The Bundesverband Deutscher Kapitalbeteiligungsgesellschaften (BVK) (German Private Equity and Venture Capital Association e.V.) appreciates that the Bundesministerium der Finanzen (Federal Ministry of Finance) intends to modernize the basic conditions for private equity participation.
The draft bill takes up various considerations of the BVK, especially for the area of venture capital. In its opinion on the law for the modernization of the basic conditions for German equity investment companies which was published today, the BVK, however, regrets that it has not been possible to provide a single set of regulations for the area of equity capital which is not listed on the stock exchange, even though this is evidently offering itself and has been agreed upon in the coalition agreement as well. Large areas of private equity capital remain unaddressed in the draft bill. It is not understandable why better basic conditions are to apply to a part of the private equity funds and not to others. All private equity funds have in common that they provide the German economy with urgently required equity capital. All funds profit from competitive and healthy target firms. The draft shows that the Federal Government has become aware of this and that is why the Federal Ministry of Finance should seize the chance and improve the basic conditions for all private equity funds.
The tax-transparent treatment of private equity funds will only be laid down for the area of early stage financing. The tax-transparent status of all private equity funds is, however, a central prerequisite to direct urgently required equity capital to Germany. Without a legally anchored transparent tax system, many funds will be issued outside Germany also in the future – and consequentially there will be fewer investments in Germany. The creation of stable and reliable basic conditions cannot be dispensed with if international capital flows are to be used for restructuring the Deutschland AG (=network of domestic capital providers, banks, and industrial groups grown in Germany after World War II). As long as the investment of funds is restricted to participation in stock corporations, significant tax deficits are not to be anticipated.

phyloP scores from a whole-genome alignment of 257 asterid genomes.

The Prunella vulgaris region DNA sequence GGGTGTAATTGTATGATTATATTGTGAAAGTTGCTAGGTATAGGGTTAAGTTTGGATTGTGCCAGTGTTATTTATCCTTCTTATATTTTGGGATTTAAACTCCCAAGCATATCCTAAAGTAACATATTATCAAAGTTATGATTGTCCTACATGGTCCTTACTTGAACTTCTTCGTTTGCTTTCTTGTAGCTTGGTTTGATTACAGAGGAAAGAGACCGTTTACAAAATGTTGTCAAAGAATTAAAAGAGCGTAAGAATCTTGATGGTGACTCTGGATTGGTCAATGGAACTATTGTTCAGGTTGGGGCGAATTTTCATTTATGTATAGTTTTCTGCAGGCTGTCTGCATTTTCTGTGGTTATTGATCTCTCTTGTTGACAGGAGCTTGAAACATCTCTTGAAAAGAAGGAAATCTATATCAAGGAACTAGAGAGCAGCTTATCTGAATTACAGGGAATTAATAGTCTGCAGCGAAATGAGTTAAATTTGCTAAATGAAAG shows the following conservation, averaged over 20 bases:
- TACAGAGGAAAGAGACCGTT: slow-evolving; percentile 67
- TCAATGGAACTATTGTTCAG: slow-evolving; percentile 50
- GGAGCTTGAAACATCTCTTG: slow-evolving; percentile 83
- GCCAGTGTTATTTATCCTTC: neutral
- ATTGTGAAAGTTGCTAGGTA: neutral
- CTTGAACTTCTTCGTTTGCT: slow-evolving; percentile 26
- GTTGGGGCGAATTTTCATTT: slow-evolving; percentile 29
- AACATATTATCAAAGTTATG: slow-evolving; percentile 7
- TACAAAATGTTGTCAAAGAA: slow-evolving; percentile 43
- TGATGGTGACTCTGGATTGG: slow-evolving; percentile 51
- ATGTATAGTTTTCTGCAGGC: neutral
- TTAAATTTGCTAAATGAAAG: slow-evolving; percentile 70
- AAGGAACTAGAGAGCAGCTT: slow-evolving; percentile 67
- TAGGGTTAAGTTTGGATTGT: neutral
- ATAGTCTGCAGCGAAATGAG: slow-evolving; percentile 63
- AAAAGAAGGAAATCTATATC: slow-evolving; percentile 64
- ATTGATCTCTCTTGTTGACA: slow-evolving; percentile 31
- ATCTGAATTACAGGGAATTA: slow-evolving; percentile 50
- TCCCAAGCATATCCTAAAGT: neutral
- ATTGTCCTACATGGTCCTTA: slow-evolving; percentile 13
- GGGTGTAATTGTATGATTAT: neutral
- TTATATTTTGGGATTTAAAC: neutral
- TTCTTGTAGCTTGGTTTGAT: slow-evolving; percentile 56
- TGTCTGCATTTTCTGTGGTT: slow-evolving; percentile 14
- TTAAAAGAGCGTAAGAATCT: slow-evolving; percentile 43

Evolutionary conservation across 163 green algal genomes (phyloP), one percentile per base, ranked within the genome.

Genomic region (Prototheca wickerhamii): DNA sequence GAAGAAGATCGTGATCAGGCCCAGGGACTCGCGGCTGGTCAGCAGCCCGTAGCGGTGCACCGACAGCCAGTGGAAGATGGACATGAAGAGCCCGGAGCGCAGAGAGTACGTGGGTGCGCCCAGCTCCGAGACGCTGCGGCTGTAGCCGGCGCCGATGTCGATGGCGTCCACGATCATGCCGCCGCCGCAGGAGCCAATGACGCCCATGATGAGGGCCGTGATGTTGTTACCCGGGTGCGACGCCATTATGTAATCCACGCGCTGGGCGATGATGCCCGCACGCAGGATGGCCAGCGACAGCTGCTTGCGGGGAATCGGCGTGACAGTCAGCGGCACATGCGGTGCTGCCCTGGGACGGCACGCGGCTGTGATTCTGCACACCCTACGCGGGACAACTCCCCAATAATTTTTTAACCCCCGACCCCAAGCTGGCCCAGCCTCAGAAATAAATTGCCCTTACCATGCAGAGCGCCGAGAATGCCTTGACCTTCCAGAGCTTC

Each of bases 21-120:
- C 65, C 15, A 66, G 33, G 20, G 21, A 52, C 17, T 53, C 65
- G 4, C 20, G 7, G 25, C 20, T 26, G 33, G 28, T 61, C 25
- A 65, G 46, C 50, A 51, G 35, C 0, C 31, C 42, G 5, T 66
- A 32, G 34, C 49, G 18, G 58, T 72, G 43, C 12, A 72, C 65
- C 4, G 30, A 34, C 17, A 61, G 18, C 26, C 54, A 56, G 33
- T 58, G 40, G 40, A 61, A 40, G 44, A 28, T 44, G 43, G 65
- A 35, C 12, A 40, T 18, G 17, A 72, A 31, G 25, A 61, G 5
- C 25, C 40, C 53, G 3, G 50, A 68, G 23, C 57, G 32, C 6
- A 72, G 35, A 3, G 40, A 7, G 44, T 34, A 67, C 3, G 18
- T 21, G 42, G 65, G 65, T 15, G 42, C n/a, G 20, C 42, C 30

The draft bill provides for regulations with which the target firms of the venture capital investment companies are allowed to carry over losses and use them. This is to be expressly welcomed. Also in case of a uniform private equity law for all funds, only these young target firms should be granted the possibility to carry over losses. Thus also here no additional shortfall in tax revenue is to be expected.
In terms of supervision, the draft bill creates much confusion and an unnecessary administrative effort: in the future, venture capital investment companies are not to be regulated at all by the BaFin (German Federal Financial Supervisory Authority), and this applies likewise to equity investments companies and funds for private equity capital which fall neither under the one nor the other category (this applies to the majority of funds) and are not to be regulated at all by the states’ departments of trade and industry. The BVK expressly supports that all areas in which funds for private equity capital are active, will be subject to supervision to an appropriate extent. Here a single supervision should be created for all private equity areas. Since the states’ departments of trade and industry have proven themselves in the supervision of equity investment companies and have the required knowledge about private equity, they should be entrusted with the supervision of all funds.
The BVK has just recently expressly spoken out in favor of an exemption of the management fee from turnover tax which is unique in Europe and would entail massive competitive disadvantages for German funds. The MoRaKG could be the suitable way to legally lay down exemption from turnover tax as in Luxembourg by defining private equity funds as special funds in the sense of the European Turnover Tax Guideline.